Continuity of Concave and Convex Functions

A real function p on a subset of a Euclidean space is convex if, for each pair of points a, b and every X e [0, 1], p(Xa + (1 — X)b) > Xp(a) + (1 — X)p(b). For example, p(x) = x2 is a convex function on the real line, and so is p(x) = exp(x). Similarly, p is concave if, for each pair of points a, b and every к e [0, 1], p(ka + (1 — k)b) < kp(a) + (1 — k)p(b).

I will prove the continuity of convex and concave functions by contradiction. Suppose that p is convex but not continuous in a point a. Then

p(a+) = lim p(b) = p(a) (II.6)

b^a

or

p(a—) = lim p(b) = p(a), (II.7)

bfa

or both. In the case of(II.6) we have

p(a+) = lim p(a + 0.5(b — a)) = lim p(0.5a + 0.5b)

b^a b^a

< 0.5p(a) + 0.5 lim p(b) = 0.5p(a) + 0.5p(a+);

b^a

hence, p(a+) < p(a), and therefore by (II.6), p(a+) < p(a). Similarly, if (II.7) is true, then p(a-) < p(a). Now let 8 > 0. By the convexity of p, it follows that

p(a) = p(0.5(a — 8) + 0.5(a + 8)) < 0.5p(a — 8) + 0.5p(a + 8),

and consequently, letting 8 I 0 and using the fact that p(a+) < p(a), or p(a—) < p(a), or both, we have p(a) < 0.5p(a—) + 0.5p(a+) < p(a). Be­cause this result is impossible, it follows that (II.6) and (II.7) are impossible; hence, p is continuous.

If p is concave, then — p is convex and thus continuous; hence, concave functions are continuous.

II.2. Compactness

An (open) covering of a subset © of a Euclidean space Kk is a collection of (open) subsets U(a), a e A, of Kk, where A is a possibly uncountable index set such that © c Uae AU (a). A set is described as compact if every open covering has a finite subcovering; that is, if U(a), a e A is an open covering of © and © is compact, then there exists a finite subset B of A such that © c UaeB U (a).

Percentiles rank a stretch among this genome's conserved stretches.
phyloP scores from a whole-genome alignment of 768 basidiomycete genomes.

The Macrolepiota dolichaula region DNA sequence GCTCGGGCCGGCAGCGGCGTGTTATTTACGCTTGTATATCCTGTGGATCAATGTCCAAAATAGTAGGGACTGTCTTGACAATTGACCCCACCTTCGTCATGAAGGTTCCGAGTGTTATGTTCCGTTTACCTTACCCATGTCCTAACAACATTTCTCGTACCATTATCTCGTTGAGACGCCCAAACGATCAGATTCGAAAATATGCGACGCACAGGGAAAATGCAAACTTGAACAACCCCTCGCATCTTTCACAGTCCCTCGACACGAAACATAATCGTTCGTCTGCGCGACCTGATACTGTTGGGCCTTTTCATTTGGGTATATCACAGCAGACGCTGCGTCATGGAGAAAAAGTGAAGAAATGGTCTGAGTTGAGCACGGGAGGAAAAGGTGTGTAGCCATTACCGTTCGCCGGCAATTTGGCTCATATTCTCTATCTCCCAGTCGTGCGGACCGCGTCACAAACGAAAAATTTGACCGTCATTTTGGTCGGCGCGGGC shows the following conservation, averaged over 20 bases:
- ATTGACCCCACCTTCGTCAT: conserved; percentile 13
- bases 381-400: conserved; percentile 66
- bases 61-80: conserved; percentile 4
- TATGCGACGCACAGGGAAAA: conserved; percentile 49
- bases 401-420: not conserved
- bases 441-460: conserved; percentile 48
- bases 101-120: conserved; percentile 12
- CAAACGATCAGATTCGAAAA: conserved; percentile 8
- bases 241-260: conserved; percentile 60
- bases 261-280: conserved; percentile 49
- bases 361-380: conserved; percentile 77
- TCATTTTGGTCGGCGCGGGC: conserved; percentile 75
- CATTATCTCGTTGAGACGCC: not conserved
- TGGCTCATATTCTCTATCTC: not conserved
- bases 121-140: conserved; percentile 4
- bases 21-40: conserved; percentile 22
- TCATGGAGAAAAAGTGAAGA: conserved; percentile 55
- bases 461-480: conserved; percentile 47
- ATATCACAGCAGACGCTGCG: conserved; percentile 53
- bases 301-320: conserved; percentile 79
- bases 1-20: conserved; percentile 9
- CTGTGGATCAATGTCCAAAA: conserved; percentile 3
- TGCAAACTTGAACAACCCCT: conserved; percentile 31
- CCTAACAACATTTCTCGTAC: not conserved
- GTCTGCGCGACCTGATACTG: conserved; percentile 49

The notion of compactness extends to more general spaces than only Eu­clidean spaces. However,

Theorem II.2: Closed and bounded subsets of Euclidean spaces are compact.

Proof: I will prove the result for sets © in К only. First note that boundedness is a necessary condition for compactness because a compact set can always be covered by a finite number of bounded open sets.

Next let © be a closed and bounded subset of the real line. By boundedness, there exist points a and b such that © is contained in [a, b]. Because every open covering of © can be extended to an open covering of [a, b], we may without loss of generality assume that © = [a, b]. For notational convenience, let © = [0, 1]. There always exists an open covering of [0, 1] because, for arbitrary є > 0, [0, 1] c Uo<x<i(x – є, x + є). Let U(а), а є A, be an open covering of [0, 1]. Without loss of generality we may assume that each of the open sets U(a) takes the form (a(a), b(a)). Moreover, if for two different indices a and в, a(a) = a(e), then either (a(a), b(a)) c (a(P), b(fi)), so that (a(a), b(a)) is superfluous, or (a(a), b(a)) э (a(fi), b(P)), so that (a(fi), b(P)) is superfluous. Thus, without loss of generality we may assume that the a(a)’s are all distinct and can be arranged in increasing order. Consequently, we may assume that the index set A is the set of the a(a)’s themselves, that is, U (a) = (a, b(a)), a є A, where A is a subset of К such that [0, 1] c UaeA(a, b(a)). Furthermore, if a1 < a2, then b(aj) < b(a2), for otherwise (a2, b(a2)) is superfluous. Now let 0 є (ai, b(a1)), and define for n = 2, 3, 4,…,an = (an-1 + b(an—1))/2. Then [0, 1] c UJ=1(an, b(an)). This implies that 1 є U^=1(an, b(an)); hence, there exists an n such that 1 є (an, b(an)). Consequently, [0, 1] c Un=1(aj, b(aj)). Thus, [0,1] is compact. This argument extends to arbitrary closed and bounded subsets of a Euclidean space. Q. E.D.